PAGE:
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Description to V.T. Extremadura
One of the 17 autonomous regions of Spain, which is one of the oldest wine-growing areas in the world. Shortly before the turn of time, the Romans settled on the banks of the Guadiana River and founded the city of Emerita Augusta, today's Mérida. Among them there was a first big bloom in viticulture. In the 13th century the area was a hotly contested buffer zone between Christian and Moorish Spain. Under Moorish influence, viticulture declined, but reached a peak again in the 17th century. In the 16th and 17th centuries it was mainly emigrants from Extremadura who conquered Central and South America as conquistadores, above all Hernán Cortés (1485-1547), Francisco Pizarro (1476-1541) and Hernando de Soto (1500-1542). Most of the captured wealth flowed back home.
In this extremely fertile region there is sheep farming, olive growing and viticulture. Many local specialities bear the title of protected designation of origin (DO). These are the famous "Jamón Dehesa de Extremadura" (Jamón Ibérico), the ham of the black Iberian pig that lives freely in the oak woods and feeds on acorns, cheeses such as "Ibores" made from goat's milk, "Torta del Casar" and "Queso de la Serena" made from sheep's milk, as well as olive oil and smoked peppers. The dehesas (cork oak forests) cover a quarter of the region's total surface area, with around one million hectares, and provide the bark for the production of cork.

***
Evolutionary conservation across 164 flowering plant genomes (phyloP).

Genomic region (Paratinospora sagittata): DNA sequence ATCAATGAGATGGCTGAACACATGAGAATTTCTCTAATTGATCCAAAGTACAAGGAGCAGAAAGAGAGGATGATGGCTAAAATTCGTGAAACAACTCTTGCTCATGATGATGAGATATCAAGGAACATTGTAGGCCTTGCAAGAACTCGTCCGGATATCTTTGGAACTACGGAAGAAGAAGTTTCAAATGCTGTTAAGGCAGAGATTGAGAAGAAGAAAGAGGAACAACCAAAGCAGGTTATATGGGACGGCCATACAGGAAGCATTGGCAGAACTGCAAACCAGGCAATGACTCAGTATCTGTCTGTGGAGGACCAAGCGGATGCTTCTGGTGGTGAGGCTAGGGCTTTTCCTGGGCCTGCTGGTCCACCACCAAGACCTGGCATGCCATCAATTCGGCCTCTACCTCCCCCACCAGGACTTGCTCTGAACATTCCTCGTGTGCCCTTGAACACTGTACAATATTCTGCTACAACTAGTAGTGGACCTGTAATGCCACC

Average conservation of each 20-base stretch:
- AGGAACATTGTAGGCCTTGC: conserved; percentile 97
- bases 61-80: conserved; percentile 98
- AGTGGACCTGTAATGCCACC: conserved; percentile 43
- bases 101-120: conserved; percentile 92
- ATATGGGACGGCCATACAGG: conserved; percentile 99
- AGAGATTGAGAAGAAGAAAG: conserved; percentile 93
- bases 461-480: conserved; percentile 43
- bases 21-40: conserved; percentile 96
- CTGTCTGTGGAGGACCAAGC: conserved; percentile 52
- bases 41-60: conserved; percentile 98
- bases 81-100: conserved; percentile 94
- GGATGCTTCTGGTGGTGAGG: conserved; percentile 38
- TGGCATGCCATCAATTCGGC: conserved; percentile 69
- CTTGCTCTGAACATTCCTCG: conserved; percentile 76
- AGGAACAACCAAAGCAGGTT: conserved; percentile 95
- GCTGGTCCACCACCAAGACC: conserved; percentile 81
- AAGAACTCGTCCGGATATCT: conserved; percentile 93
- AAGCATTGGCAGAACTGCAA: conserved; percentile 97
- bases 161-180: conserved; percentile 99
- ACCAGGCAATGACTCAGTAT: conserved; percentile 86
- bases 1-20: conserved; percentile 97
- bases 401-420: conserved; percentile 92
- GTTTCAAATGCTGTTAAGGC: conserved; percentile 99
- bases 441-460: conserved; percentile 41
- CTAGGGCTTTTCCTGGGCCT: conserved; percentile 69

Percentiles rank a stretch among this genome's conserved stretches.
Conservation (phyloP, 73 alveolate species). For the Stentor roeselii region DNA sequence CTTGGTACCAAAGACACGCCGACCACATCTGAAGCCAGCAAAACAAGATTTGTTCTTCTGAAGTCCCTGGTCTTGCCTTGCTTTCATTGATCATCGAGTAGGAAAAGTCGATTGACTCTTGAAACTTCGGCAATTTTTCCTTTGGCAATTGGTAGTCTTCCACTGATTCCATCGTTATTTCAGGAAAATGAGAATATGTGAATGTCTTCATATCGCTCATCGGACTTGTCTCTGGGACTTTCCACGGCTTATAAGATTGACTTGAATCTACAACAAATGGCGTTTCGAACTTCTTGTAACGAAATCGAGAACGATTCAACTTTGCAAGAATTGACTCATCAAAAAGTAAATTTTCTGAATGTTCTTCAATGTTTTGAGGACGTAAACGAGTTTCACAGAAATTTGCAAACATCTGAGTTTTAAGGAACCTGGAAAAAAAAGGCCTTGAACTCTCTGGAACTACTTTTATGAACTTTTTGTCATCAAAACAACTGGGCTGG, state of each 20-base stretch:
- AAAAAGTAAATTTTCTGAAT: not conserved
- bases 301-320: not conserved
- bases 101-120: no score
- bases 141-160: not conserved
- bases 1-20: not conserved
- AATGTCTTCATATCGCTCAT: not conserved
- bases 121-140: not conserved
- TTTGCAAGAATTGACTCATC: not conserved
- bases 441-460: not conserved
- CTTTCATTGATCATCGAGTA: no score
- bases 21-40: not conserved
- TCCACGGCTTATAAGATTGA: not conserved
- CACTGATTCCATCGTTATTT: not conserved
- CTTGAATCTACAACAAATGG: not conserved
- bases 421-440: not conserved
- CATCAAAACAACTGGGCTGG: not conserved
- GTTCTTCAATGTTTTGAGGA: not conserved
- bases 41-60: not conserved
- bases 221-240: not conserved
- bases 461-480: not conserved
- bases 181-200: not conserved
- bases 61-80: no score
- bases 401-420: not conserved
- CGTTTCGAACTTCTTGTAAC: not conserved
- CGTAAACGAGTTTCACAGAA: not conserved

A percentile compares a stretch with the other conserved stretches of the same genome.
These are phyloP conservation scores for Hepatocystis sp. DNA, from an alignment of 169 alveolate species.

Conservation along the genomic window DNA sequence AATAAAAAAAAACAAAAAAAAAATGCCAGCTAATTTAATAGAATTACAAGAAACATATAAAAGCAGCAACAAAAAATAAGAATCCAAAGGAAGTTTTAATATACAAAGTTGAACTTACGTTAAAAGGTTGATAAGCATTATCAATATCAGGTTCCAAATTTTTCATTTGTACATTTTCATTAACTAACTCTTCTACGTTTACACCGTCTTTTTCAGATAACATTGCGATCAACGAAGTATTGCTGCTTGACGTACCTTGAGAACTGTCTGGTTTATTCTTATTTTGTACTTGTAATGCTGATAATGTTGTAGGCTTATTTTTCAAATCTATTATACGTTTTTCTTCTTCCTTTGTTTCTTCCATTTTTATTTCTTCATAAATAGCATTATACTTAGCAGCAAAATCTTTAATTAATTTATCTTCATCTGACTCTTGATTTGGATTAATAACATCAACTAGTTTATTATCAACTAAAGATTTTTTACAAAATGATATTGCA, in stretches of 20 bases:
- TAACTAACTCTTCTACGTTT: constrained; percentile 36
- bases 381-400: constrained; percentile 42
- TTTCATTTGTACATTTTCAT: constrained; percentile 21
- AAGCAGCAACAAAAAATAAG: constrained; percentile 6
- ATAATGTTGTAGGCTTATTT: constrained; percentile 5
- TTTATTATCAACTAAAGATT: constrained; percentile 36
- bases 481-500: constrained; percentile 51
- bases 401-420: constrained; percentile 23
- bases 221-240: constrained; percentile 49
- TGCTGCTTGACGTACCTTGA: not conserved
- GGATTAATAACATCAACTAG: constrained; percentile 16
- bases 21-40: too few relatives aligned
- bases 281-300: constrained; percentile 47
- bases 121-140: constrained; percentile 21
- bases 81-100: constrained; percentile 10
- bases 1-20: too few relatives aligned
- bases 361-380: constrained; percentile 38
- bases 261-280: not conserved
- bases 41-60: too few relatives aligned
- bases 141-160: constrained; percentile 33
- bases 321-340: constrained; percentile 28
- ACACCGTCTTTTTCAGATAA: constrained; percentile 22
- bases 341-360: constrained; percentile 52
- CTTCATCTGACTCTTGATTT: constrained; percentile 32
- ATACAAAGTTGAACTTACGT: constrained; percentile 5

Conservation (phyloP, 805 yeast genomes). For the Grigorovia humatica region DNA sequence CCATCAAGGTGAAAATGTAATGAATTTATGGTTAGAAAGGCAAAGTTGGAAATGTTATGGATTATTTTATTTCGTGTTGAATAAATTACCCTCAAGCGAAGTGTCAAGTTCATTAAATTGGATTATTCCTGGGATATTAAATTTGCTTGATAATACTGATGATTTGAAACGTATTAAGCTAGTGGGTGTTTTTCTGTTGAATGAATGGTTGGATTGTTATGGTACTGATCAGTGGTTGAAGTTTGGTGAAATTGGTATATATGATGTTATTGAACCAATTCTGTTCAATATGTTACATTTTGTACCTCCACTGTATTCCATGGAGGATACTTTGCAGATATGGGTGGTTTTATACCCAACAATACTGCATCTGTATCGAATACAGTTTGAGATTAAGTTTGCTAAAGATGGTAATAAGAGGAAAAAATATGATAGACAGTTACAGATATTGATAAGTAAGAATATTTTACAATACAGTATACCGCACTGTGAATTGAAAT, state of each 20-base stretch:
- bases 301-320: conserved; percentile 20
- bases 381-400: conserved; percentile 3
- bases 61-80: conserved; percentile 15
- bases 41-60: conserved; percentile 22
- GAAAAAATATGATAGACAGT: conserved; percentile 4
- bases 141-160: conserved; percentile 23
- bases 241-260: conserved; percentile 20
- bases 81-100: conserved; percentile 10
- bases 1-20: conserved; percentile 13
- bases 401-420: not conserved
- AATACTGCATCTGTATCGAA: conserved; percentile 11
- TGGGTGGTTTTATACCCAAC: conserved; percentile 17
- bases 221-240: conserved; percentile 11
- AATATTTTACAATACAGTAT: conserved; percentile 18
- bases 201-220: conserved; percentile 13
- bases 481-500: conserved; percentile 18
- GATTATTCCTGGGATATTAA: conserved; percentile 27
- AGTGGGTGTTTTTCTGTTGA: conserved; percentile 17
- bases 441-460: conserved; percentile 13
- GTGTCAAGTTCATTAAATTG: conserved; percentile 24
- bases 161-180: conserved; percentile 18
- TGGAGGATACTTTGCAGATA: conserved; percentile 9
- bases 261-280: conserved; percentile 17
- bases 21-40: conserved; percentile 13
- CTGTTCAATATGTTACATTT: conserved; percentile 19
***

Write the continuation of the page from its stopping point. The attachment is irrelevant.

Extremadura lies between the Portuguese region of Alentejo in the west and the Spanish region of La Mancha in the east. It should not be confused with the Portuguese region of . The name means "land beyond the Duero" or according to another version "extremely hard" (extreme). In the south, Andalusia and in the north Castilla y León are connected. La Mancha and Extremadura belong to the huge plateau landscape Meseta. The region is divided into two halves by the mountain ranges of the Sierra de Guadalupe and the Sierra de San Pedro. The Extremadura Alta in the north is largely identical with the province of Cáceres. The southern and somewhat more fertile part Extremadura Baja around the course of the river Guadiana corresponds roughly to the province of Badajoz. The climate is characterized by hot, dry summers and mild winters.
The vineyards cover a total of 87,000 hectares. The main red wine varieties are Tempranillo, Garnacha Tinta, Syrah and Cabernet Sauvignon, while the main white wine varieties are PardilloCayetana Blanca, Viura(Macabeo) and Eva(Beba). In 1999, the Ribera del Guadiana DO area, the first and so far only one to be classified, covers over 27,000 hectares. Most of it is located in the south of the region, in Extremadura Baja. The regional land wine area is called VT Extremadura. A large part of the wine produced here (not as DO or VT) is used for distillation. The production is dominated by a few large wine cooperatives (Sociedades Cooperativas), whose members grow both wine and olives, and huge fincas (agricultural estates) with several hundred hectares of land.